Cognitive Measures

On No-Go trials, the mean error rate was 47.3 % for galantamine, and 38.9 % for placebo. The error rate was significantly lower with galantamine treatment. The error rate on No-Go trials increased over time in the placebo condition, but not for galantamine. On Go trials for galantamine, the mean error rate was 4.5 %, and the mean reaction time was 421.2 ms. This means that galantamine enabled the subjects to more successfully inhibit smoking. In the placebo leg, the mean error rate was 4.6 %, and the mean reaction time was 429.3 ms. There were no significant effects of treatment on Go trials.

Galantamine treatment (8 mg/day for 4 days) lessened some of the subjective responses to nicotine compared to placebo treatment. Furthermore, smokers reported reduced cravings for cigarettes and showed improved performance on the No-Go trials of a Go/No-Go task.

To repeat, galantamine also reduced the increases in diastolic blood pressure induced by IV nicotine. Overall, galantamine treatment was well tolerated by cigarette smokers during the 4-day treatment.

As well, the study reduced some, but not all, of the subjective effects of nicotine, including “like the drug effects,” “good drug effects,” “bad drug effects,” and “stimulated.”

Defeating the Pleasure Associated with Smoking

Whether an individual receives pleasurable effects from cigarettes, before an attempt to quit smoking, have been predictive characteristics of smoking relapse. Thus it is suggested that substances that target the pleasurable effects of smoking may facilitate quitting. It remains to be determined if galantamine also reduces the pleasurable effects of smoking cigarettes.

Lower Craving for Tobacco with Galantamine

Galantamine reduced cigarette cravings in the experimental session without affecting the craving during the first 3 days of treatment. Why this was the case is not clear, but it could be due emergence of galantamine’s effects following several days of treatment.

While the current study did not assess smoking behavior, other studies support the potential effectiveness of AChEIs for smoking cessation. For example, in a clinical trial for alcohol dependence, galantamine treatment reduced smoking behaviors, including cigarettes used per day, as well as cotinine levels in 114 alcohol-dependent smokers.6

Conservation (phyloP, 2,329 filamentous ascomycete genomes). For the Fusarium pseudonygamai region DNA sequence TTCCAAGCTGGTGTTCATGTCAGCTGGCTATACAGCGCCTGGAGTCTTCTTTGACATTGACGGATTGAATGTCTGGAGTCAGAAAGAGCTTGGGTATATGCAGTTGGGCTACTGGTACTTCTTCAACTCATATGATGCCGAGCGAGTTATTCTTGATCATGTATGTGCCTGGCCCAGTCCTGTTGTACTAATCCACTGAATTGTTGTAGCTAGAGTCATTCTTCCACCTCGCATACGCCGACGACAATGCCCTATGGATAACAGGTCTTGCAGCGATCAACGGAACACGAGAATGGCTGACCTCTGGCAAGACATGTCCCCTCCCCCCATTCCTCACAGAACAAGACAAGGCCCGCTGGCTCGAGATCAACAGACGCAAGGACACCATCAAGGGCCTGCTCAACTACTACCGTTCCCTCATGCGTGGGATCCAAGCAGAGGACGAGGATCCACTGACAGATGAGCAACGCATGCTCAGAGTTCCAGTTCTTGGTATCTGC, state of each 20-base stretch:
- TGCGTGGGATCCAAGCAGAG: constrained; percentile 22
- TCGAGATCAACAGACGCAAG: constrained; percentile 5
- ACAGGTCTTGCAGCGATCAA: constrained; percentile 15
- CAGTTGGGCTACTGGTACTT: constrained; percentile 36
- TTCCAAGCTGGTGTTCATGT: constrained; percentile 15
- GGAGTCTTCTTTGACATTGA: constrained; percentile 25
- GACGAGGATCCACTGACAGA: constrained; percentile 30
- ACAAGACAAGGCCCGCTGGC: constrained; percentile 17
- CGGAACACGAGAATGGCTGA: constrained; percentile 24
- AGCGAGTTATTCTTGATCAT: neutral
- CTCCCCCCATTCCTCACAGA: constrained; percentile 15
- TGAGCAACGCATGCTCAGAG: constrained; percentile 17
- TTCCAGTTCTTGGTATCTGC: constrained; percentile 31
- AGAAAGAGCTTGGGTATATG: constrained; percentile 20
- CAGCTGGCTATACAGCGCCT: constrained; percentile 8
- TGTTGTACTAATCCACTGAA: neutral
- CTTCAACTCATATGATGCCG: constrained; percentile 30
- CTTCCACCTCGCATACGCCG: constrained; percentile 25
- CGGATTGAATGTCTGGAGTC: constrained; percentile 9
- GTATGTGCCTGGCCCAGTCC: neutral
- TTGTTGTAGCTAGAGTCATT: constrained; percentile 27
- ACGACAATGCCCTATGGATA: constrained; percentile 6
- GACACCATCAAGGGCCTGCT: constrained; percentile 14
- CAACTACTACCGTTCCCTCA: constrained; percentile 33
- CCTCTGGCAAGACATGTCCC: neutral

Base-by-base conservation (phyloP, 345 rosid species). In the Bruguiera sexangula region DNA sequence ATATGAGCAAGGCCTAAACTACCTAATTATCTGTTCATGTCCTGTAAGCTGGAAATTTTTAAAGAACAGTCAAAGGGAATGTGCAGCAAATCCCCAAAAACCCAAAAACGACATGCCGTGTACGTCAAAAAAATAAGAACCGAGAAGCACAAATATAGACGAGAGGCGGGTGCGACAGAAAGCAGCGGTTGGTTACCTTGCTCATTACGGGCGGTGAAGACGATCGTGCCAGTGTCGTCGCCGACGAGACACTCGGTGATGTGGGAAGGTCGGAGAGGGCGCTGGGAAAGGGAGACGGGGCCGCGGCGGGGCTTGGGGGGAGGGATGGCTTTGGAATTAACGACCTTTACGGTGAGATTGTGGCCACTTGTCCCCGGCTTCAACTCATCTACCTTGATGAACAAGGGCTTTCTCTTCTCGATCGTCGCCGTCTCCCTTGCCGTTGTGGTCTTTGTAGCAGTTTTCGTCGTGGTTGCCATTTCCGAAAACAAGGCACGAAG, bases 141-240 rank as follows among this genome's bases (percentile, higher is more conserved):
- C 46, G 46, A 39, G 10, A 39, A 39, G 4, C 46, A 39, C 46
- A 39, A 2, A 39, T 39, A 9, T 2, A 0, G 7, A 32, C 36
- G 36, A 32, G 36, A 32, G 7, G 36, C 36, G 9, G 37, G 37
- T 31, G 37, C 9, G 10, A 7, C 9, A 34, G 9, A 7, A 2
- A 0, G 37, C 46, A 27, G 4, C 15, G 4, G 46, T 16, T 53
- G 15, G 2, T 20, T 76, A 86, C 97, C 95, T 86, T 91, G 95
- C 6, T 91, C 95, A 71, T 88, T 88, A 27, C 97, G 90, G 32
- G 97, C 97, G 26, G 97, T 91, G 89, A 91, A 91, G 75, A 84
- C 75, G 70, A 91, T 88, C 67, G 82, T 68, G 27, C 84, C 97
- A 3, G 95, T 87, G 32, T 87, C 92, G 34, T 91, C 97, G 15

The Improvement of Cognition and Cessation

Conceivably, galantamine and other AChEIs may facilitate smoking cessation by improving cognitive deficits induced by abstinence. This hypothesis remains to be tested in future studies. Galantamine’s capacity to reduce some of nicotine’s acute subjective and physiological effects, while improving the sustained attention and cigarette craving in abstinent smokers, suggests that galantamine may act like a nicotine agonist similar to nicotine replacement therapy. This therapy, while reducing the acute subjective response to nicotine, also alleviates withdrawal symptoms and improves cognitive performance during abstinence.

The evidence from preclinical studies also suggests an agonist-like effect with galantamine. In fact, galantamine produced a partial generalization to nicotine’s discriminative stimulus effect in rats.7 Furthermore, galantamine reversed the deficit in contextual conditioning induced by nicotine withdrawal in mice.8 Galantamine acutely potentiates nicotinic currents induced by nAChR agonist such as ACh or nicotine in cell cultures.9

These findings along with those of other studies are consistent with the agonist effects of galantamine on nAChRs and provide potential mechanisms of action for the proposed therapeutic effect of galantamine on nicotine addiction.


Galantamine diminishes cigarette